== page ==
Friday, March 5, 2010

Corkage Porkage?

I was reading reviews on urbanspoon the other day and noticed a comment by someone regarding the $25 corkage fee charged by Parker's. Needless to say, the writer thought the fee was utterly uncalled for, excessive, and greedy. Hmmmmm. I'm not sure if the writer was implying that any amount was too much or just that $25 was too forking high.

It's an interesting topic, though.

For those who have no idea what a corkage fee is, it's a charge made by restaurants for the privilege of opening a bottle of wine that has been brought along with the diner. This is not to be confused with restaurants that are literally BYOB. (There are none of these I know of in Sioux Falls, but I am familiar with several in Chicago. Great places and you are free to drink on the premises. You just have to bring it along.) Corkage fees can vary. A lot.

So, let's address the first question: Is a corkage fee fair in the first place? You bet your sweet bippy it is! It's a restaurant for crying out loud. You know? A place that serves food, and often offers various beverages, often including cocktails, beers, soft drinks, and wine-- for money? They prepare and serve all this in a hopefully warm and tasteful atmosphere, staffed by knowledgeable, appreciative, and professional persons. In terms of wine, they have hopefully stocked a cellar with thoughtful selections ideally designed to compliment the food they serve. If they have really done a stellar job with the wines, they have a range of styles to suit individual tastes and have a few very special selections to suit individual passions. Someone had to figure all that out, and then the establishment had to lay out the ca-ching to stock the cellar. And, don't forget all the other things today's diners and winers demand- professional staff that knows how to present and open a bottle and good glassware that is appropriate for the wine. (Think Reidel.) All this takes money, all of which goes into the cost of the bottle of wine you order.

Bringing in a bottle of wine is akin to walking into a restaurant with a meal cooked at home, or take-out from another place, and asking for plates and flatware so you can eat it at the restaurant. Seriously. Think about it. These places aren't in business to provide ambiance for free. Actually, we have places like that here in Sioux Falls- they are called parks. Restaurants deserve to make an honest buck. They are going to make something when a patron orders a bottle of wine, or a beer, or a Diet Coke, or a steak. If you bring in your own, the restaurant has to bring you glasses you might break, and that have to be bussed and cleaned. The owners get the risk without any reward. If you think you should get this for free, there is something wrong with you. And, think of this, a private business owner would be well within his or her rights to tell you to put that bottle of 1945 Lafitte back in the Hy Vee bag you brought it in, because you ain't gonna open it here.

So, what is an honest buck? Good question. It's obviously in the eye of the beholder. In reality, it probably depends on the general expense level of the particular restaurant you are visiting. If they don't offer wine at all, you might catch a heck of a break on the corkage fee. If the list trends to the high end- mostly in the three digits and several in the four (or even five) digit range, don't expect a $25 corkage fee. A fee that is more or less in line with a moderate purchase is probably about right.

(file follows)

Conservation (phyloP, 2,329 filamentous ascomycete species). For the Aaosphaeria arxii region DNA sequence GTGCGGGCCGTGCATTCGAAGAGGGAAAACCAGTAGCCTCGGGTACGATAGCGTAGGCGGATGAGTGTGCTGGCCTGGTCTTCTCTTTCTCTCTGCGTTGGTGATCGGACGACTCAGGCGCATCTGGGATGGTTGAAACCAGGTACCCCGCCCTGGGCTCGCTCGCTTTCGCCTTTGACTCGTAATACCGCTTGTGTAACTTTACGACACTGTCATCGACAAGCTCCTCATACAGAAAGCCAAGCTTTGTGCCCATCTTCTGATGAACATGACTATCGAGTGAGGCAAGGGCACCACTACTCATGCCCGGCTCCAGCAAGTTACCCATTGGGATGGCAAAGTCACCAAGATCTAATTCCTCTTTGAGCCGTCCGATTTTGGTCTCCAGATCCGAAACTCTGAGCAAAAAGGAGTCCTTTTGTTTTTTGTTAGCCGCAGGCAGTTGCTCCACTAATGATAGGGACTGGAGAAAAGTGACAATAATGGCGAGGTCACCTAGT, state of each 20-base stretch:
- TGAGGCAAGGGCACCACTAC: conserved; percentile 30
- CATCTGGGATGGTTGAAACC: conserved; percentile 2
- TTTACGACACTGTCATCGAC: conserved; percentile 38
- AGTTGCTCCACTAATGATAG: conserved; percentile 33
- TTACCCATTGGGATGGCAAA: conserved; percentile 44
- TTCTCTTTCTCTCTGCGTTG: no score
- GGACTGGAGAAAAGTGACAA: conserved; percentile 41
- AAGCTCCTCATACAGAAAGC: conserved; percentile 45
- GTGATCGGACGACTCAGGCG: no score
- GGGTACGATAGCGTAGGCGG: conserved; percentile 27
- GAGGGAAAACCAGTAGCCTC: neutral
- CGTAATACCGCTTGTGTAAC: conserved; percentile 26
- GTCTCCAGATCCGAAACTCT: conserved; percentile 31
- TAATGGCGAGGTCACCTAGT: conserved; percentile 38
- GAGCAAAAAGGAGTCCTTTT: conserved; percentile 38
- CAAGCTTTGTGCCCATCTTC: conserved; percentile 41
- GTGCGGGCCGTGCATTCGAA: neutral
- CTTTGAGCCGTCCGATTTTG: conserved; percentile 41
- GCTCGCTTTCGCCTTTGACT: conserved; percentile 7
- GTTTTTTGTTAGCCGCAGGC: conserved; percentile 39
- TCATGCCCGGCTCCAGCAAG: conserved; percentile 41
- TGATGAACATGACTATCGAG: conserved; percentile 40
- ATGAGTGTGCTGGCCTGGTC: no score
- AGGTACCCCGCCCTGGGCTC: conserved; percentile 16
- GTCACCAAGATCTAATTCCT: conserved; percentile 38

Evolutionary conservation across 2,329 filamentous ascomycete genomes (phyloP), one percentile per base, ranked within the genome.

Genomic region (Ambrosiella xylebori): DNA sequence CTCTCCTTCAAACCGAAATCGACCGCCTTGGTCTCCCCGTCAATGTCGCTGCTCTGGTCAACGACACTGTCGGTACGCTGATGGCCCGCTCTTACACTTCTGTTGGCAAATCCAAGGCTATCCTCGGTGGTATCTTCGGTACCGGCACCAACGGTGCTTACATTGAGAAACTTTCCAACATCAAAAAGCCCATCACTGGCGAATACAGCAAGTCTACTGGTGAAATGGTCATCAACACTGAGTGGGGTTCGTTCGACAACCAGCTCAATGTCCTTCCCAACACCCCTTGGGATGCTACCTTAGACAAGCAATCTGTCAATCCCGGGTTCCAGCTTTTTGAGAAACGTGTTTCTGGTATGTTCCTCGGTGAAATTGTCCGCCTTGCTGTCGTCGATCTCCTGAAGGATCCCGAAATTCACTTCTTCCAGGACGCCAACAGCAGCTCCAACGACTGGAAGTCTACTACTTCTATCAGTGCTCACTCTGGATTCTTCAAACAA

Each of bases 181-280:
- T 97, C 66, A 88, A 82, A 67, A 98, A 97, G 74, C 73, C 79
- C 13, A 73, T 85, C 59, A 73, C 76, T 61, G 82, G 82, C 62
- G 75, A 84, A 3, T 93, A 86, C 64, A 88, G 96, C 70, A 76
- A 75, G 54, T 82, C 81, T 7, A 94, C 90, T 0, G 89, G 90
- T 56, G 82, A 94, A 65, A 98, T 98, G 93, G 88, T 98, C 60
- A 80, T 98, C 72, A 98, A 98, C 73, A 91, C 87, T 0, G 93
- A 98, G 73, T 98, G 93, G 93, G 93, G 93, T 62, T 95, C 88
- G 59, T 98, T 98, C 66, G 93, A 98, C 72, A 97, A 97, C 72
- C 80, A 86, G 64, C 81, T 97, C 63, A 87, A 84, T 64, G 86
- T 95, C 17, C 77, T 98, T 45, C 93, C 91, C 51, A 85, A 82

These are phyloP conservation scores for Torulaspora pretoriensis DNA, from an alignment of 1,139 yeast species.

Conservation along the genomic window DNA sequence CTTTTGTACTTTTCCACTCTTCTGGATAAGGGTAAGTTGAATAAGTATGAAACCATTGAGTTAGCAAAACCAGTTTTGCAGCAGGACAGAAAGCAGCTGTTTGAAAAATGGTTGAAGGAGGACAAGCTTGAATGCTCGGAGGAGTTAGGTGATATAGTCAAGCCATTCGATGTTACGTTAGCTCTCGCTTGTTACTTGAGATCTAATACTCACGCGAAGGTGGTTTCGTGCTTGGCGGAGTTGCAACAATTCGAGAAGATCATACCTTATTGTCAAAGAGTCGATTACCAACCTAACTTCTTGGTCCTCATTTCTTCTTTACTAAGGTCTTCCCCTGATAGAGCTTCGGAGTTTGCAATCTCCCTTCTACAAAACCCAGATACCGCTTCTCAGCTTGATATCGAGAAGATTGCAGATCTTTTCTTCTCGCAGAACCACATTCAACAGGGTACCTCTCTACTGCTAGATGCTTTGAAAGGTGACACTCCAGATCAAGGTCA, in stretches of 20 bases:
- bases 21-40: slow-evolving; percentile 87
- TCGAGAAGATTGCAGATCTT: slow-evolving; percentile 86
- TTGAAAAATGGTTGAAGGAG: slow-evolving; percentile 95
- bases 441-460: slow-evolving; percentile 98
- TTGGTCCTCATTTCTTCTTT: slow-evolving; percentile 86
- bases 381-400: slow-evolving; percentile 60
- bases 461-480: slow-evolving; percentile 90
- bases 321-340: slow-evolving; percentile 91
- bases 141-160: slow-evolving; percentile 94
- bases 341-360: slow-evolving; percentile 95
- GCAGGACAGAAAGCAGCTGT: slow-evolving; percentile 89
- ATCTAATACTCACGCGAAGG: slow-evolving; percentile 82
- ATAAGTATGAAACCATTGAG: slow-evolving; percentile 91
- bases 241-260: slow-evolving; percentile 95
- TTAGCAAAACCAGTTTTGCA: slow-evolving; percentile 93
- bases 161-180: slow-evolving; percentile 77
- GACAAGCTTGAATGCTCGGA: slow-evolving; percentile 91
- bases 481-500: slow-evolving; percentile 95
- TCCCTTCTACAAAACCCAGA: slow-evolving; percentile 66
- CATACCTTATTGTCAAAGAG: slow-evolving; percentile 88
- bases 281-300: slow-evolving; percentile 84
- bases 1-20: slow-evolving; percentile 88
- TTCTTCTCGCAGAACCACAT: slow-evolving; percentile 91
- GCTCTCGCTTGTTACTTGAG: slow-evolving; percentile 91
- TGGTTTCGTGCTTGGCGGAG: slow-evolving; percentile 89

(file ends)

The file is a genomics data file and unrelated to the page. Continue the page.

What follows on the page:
Tips to avoid corkage problems, and perhaps avoid one. Yes, here it is, the bullet point list of various tips and suggestions in no particular order:
  • Avoid an unpleasant surprise- call ahead. Corkage fees are not always prominently placed on the menu. Bringing in your own bottle(s) might not be allowed at all. Better to know ahead of time and be prepared.

  • BYOB sparingly, and only for special wines. What is a special wine? Easy. If you can buy it at Hy Vee, it probably isn't all that special. A special bottle purchased at a winery on that last trip to Napa- a wine that isn't available in SD, would probably qualify. The bottle of 1996 Dom Perignon given as a wedding gift by your inlaws is probably a winner. A truly rare vintage, lovingly stored, is probably in this category. 1995 Screaming Eagle Cab? You betcha.

  • If you are bringing in a wine that is generally available locally, but not on the list, suggest the restaurant add it. Hell, even if it's not generally available, ask. Restaurants and retailers usually have great connections with their distributors and, believe it or not, it is possible to get new wines into the state.

  • Offer your servers/owners/wine person a little snoot of your special treasure. They might appreciate it enough to waive a fee or two. You don't need to get half the house tipsy. Just be thoughtful and gracious.

  • Don't be a snob about your juice. Jerks are a lot easier to treat unreasonably. Even if it is a 1945 Bordeaux en magnum, it's wine, not water from the fountain of youth or Love Potion Number 9. If you brought it in to make a production and have everyone wonder what you've got and wish they were you, your priorities are out of whack.


Anonymous said...

And above all, do not attempt to bring in a bottle of wine already on the list just to save a buck. Most restaurants won't (and shouldn't) allow you to bring a bottle in that is already on their list.

The Secret Fork said...


Anonymous said...

Great thoughts. I don't supposed you would be interested in sending this to newspapers around the state (larger cities) for printing as a "educational" article?